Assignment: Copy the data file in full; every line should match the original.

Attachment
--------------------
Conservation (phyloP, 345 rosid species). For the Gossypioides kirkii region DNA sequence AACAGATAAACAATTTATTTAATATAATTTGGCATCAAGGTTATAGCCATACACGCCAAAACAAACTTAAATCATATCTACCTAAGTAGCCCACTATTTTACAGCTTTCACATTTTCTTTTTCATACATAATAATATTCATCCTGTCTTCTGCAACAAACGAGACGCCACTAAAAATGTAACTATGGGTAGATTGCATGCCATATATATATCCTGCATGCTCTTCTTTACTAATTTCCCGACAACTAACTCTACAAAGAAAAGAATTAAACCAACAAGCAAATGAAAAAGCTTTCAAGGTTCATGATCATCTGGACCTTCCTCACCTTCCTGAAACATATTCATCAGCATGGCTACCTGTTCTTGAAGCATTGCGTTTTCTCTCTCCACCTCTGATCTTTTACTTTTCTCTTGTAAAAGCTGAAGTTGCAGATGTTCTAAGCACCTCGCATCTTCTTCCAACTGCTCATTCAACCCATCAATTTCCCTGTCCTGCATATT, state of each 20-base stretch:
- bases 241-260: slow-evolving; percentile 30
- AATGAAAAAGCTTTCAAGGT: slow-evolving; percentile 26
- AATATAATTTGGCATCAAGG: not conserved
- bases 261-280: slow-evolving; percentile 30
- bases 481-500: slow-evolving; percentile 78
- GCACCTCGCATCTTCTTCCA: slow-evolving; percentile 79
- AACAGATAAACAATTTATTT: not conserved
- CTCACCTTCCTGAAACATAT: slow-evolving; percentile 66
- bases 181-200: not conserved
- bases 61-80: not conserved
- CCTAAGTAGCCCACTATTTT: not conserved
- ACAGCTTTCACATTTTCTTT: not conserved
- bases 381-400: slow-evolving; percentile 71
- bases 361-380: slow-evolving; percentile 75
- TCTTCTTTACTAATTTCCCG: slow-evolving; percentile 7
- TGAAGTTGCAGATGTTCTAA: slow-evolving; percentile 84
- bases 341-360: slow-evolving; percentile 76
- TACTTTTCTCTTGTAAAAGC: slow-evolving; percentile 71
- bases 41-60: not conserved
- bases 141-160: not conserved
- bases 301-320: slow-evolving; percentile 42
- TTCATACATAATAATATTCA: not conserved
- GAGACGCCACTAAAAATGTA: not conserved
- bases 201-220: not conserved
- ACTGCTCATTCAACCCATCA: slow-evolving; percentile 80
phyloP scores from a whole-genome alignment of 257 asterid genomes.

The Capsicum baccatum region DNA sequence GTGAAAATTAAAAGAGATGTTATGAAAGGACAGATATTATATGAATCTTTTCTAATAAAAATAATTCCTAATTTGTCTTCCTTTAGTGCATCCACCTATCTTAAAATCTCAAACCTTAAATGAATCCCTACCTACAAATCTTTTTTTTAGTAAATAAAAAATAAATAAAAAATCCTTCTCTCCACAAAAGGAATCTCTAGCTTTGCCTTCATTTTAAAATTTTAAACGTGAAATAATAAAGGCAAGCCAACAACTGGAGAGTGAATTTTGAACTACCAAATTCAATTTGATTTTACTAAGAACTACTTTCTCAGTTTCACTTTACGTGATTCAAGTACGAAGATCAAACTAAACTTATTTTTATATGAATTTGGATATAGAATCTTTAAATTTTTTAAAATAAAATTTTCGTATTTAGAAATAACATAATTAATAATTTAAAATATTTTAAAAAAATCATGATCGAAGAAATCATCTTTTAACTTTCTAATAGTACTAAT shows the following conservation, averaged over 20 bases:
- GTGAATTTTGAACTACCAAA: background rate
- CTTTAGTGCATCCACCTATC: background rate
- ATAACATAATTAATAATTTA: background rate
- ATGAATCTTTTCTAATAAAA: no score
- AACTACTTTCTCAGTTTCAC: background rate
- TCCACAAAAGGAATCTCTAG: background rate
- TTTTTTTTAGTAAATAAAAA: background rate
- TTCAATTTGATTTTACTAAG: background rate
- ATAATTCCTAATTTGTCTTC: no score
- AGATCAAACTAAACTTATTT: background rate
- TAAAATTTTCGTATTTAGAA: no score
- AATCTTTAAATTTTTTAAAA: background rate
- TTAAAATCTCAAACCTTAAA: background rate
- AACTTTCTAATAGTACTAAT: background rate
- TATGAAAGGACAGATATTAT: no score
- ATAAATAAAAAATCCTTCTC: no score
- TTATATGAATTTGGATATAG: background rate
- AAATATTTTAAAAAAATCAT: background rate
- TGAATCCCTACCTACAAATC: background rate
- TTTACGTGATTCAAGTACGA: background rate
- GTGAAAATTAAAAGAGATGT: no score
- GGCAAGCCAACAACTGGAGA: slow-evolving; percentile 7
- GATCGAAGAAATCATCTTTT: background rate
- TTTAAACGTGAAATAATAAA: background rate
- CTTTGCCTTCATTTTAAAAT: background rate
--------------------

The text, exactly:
Conservation (phyloP, 345 rosid species). For the Gossypioides kirkii region DNA sequence AACAGATAAACAATTTATTTAATATAATTTGGCATCAAGGTTATAGCCATACACGCCAAAACAAACTTAAATCATATCTACCTAAGTAGCCCACTATTTTACAGCTTTCACATTTTCTTTTTCATACATAATAATATTCATCCTGTCTTCTGCAACAAACGAGACGCCACTAAAAATGTAACTATGGGTAGATTGCATGCCATATATATATCCTGCATGCTCTTCTTTACTAATTTCCCGACAACTAACTCTACAAAGAAAAGAATTAAACCAACAAGCAAATGAAAAAGCTTTCAAGGTTCATGATCATCTGGACCTTCCTCACCTTCCTGAAACATATTCATCAGCATGGCTACCTGTTCTTGAAGCATTGCGTTTTCTCTCTCCACCTCTGATCTTTTACTTTTCTCTTGTAAAAGCTGAAGTTGCAGATGTTCTAAGCACCTCGCATCTTCTTCCAACTGCTCATTCAACCCATCAATTTCCCTGTCCTGCATATT, state of each 20-base stretch:
- bases 241-260: slow-evolving; percentile 30
- AATGAAAAAGCTTTCAAGGT: slow-evolving; percentile 26
- AATATAATTTGGCATCAAGG: not conserved
- bases 261-280: slow-evolving; percentile 30
- bases 481-500: slow-evolving; percentile 78
- GCACCTCGCATCTTCTTCCA: slow-evolving; percentile 79
- AACAGATAAACAATTTATTT: not conserved
- CTCACCTTCCTGAAACATAT: slow-evolving; percentile 66
- bases 181-200: not conserved
- bases 61-80: not conserved
- CCTAAGTAGCCCACTATTTT: not conserved
- ACAGCTTTCACATTTTCTTT: not conserved
- bases 381-400: slow-evolving; percentile 71
- bases 361-380: slow-evolving; percentile 75
- TCTTCTTTACTAATTTCCCG: slow-evolving; percentile 7
- TGAAGTTGCAGATGTTCTAA: slow-evolving; percentile 84
- bases 341-360: slow-evolving; percentile 76
- TACTTTTCTCTTGTAAAAGC: slow-evolving; percentile 71
- bases 41-60: not conserved
- bases 141-160: not conserved
- bases 301-320: slow-evolving; percentile 42
- TTCATACATAATAATATTCA: not conserved
- GAGACGCCACTAAAAATGTA: not conserved
- bases 201-220: not conserved
- ACTGCTCATTCAACCCATCA: slow-evolving; percentile 80
phyloP scores from a whole-genome alignment of 257 asterid genomes.

The Capsicum baccatum region DNA sequence GTGAAAATTAAAAGAGATGTTATGAAAGGACAGATATTATATGAATCTTTTCTAATAAAAATAATTCCTAATTTGTCTTCCTTTAGTGCATCCACCTATCTTAAAATCTCAAACCTTAAATGAATCCCTACCTACAAATCTTTTTTTTAGTAAATAAAAAATAAATAAAAAATCCTTCTCTCCACAAAAGGAATCTCTAGCTTTGCCTTCATTTTAAAATTTTAAACGTGAAATAATAAAGGCAAGCCAACAACTGGAGAGTGAATTTTGAACTACCAAATTCAATTTGATTTTACTAAGAACTACTTTCTCAGTTTCACTTTACGTGATTCAAGTACGAAGATCAAACTAAACTTATTTTTATATGAATTTGGATATAGAATCTTTAAATTTTTTAAAATAAAATTTTCGTATTTAGAAATAACATAATTAATAATTTAAAATATTTTAAAAAAATCATGATCGAAGAAATCATCTTTTAACTTTCTAATAGTACTAAT shows the following conservation, averaged over 20 bases:
- GTGAATTTTGAACTACCAAA: background rate
- CTTTAGTGCATCCACCTATC: background rate
- ATAACATAATTAATAATTTA: background rate
- ATGAATCTTTTCTAATAAAA: no score
- AACTACTTTCTCAGTTTCAC: background rate
- TCCACAAAAGGAATCTCTAG: background rate
- TTTTTTTTAGTAAATAAAAA: background rate
- TTCAATTTGATTTTACTAAG: background rate
- ATAATTCCTAATTTGTCTTC: no score
- AGATCAAACTAAACTTATTT: background rate
- TAAAATTTTCGTATTTAGAA: no score
- AATCTTTAAATTTTTTAAAA: background rate
- TTAAAATCTCAAACCTTAAA: background rate
- AACTTTCTAATAGTACTAAT: background rate
- TATGAAAGGACAGATATTAT: no score
- ATAAATAAAAAATCCTTCTC: no score
- TTATATGAATTTGGATATAG: background rate
- AAATATTTTAAAAAAATCAT: background rate
- TGAATCCCTACCTACAAATC: background rate
- TTTACGTGATTCAAGTACGA: background rate
- GTGAAAATTAAAAGAGATGT: no score
- GGCAAGCCAACAACTGGAGA: slow-evolving; percentile 7
- GATCGAAGAAATCATCTTTT: background rate
- TTTAAACGTGAAATAATAAA: background rate
- CTTTGCCTTCATTTTAAAAT: background rate